I had to write a post to do it!
As you can see, I have been busy, having all sorts of fascinating experiences!
The complaint below was filed with the ACLU and the Department of Justice this morning about behavior that is ethically and morally reprehensible, yet common practice. And it has to stop. Now.
(P.S. You can thank WordPress for its most recent update which took what was working perfectly fine (formatting) and made it impossible to determine where one paragraph ends and the next one begins. Sorry for the broad gaps between paragraphs!)
DEPARTMENT OF JUSTICE AND ACLU
As an Advocate for and Consumer of Mental Health Care in the State of Maryland, I have long been aware of the incredible stigma and abuse we experience at all levels of society. However, this past week, I experienced a nightmare when I went in GBMC ER for an allergic reaction.
I had been to the ER on Saturday night, suffering from heat exhaustion. The previous night, Friday night, Paramedics had to pull from my car and they mistakenly thought I had enough strength to stand but I collapsed instead. That night Paramedics took me the Hopkins ER.
On Saturday night, the symptoms of heat exhaustion were still present and my psychologist recommended I go to an ER other than Hopkins and I did.
There the Attending Physician had no idea how to address the circumstances that brought to the ER (another investigation altogether, but part of the same diseased system that metes out mental health services) so he called in the Fellow to discuss my psychiatric diagnosis. That seemed to go well – at least that was my impression.
The next night, however, was when the nightmare emerged and the sadistic behavior of the staff there was clearly visible. I had a systemic allergic reaction and the top of my left hand was swollen.
I’m not gonna go into the details now, however, I will say that I was tricked and escorted without my knowledge and locked in a ward with 2 security guards present and additional nursing staff and told they wanted to evaluate me. I clearly said that was not why I returned to the ER and told them they had no right whatsoever to do this, as it was not the psychiatric diagnosis that was problem, but the allergic reaction that brought me to the ER. THEY HAD INCARCERATED ME AGAINST WILL because I had earlier challenged their treatment of those who had such diagnoses with the Attending Physician who brushed me off and told me I had nothing more than a bruise and refused to give me a thorough examination and I said then there was no reason to stay and left without discharge papers.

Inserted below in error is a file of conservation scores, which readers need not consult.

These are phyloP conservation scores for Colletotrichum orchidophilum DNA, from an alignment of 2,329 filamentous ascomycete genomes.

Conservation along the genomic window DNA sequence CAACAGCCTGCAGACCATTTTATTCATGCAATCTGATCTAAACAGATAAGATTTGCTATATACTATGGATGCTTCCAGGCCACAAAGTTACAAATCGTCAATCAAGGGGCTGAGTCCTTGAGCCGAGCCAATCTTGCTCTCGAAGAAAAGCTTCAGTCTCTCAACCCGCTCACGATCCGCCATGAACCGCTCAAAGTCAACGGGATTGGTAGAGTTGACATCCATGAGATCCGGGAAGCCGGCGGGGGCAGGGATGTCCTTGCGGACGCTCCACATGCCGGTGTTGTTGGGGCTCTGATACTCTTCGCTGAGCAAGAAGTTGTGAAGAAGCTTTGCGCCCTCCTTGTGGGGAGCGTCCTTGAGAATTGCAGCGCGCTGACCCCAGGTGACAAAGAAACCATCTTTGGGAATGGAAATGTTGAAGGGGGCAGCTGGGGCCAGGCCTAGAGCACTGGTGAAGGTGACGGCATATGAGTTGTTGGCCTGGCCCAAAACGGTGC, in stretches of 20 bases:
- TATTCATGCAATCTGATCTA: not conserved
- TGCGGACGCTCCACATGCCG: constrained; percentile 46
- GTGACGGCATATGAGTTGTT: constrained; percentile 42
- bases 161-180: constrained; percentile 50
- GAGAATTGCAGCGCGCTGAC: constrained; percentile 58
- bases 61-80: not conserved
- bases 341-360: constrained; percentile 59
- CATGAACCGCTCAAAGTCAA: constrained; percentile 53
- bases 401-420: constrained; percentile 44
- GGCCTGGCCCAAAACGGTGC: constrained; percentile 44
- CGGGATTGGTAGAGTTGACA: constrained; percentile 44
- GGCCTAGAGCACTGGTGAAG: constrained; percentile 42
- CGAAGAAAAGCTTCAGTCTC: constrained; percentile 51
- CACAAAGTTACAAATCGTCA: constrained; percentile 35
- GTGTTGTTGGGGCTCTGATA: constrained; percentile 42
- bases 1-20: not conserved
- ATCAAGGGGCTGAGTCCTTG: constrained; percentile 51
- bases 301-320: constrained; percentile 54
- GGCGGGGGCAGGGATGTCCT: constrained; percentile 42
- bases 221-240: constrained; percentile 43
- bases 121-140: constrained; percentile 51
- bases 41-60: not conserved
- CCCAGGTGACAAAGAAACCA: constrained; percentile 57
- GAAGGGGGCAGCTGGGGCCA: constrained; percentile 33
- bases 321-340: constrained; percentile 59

A friend who was with me that night returned to the ER and discussed the reason why I was there. The Attending Physician then said, I could come back and be examined by another physician. However that is not what happened.
I will forward correspondence that I wrote about that incident, first to Thomas Insel, Brian Hepburn (now retired) among others.
I have already written 2 letters and I also plan to file a complaint at the Federal level, Department of Justice, Division of Civil Rights.
This behavior and treatment must be stopped. First, a medical diagnoses of Bipolar, etc., is extremely complicated and difficult to treat. Second, we must be treated with respect and dignity, which we are not. It is the diseased social system that is problematic and dangerous. And it’s time to stop them in their tracks.
If you have any further questions, you can contact me …
Betty B Hood
Sent from my iPhone
MONDAY NIGHT LETTER
LOTS OF TYPOS. SORRY. BUT THIS PROVIDES ADDITIONAL DETAILS ABOUT SUBDAY NIGHT INCIDENT AT GBMC
But last night while sitting at starbucks drinking coffee and eating a slice of Spice cake, I absent-mindedly was scratching the top of my left hand. And when I glanced at it, it was swollen. Really didn’t look good. And Ken, an Epidemiologist, said, let’s go to the ER. NOW. And we did. What followed was heinous in terms of outright hatred of people with psychiatric diagnoses.
Because I found the Nurse Practitioner lacking, I requested to see a doctor. The first thing the NP had said to me: I see your Bipolar symptoms are exacerbated. And I looked at her and said: What? Where did tryouts come up with that? And she said: It’s in your chart. Really? I said. Because I don’t recall any mention of that yesterday. So anyway, the gruff physician was inconvenienced because I had requested to see an actual MD. Imagine that. Going to the ER. And requesting that.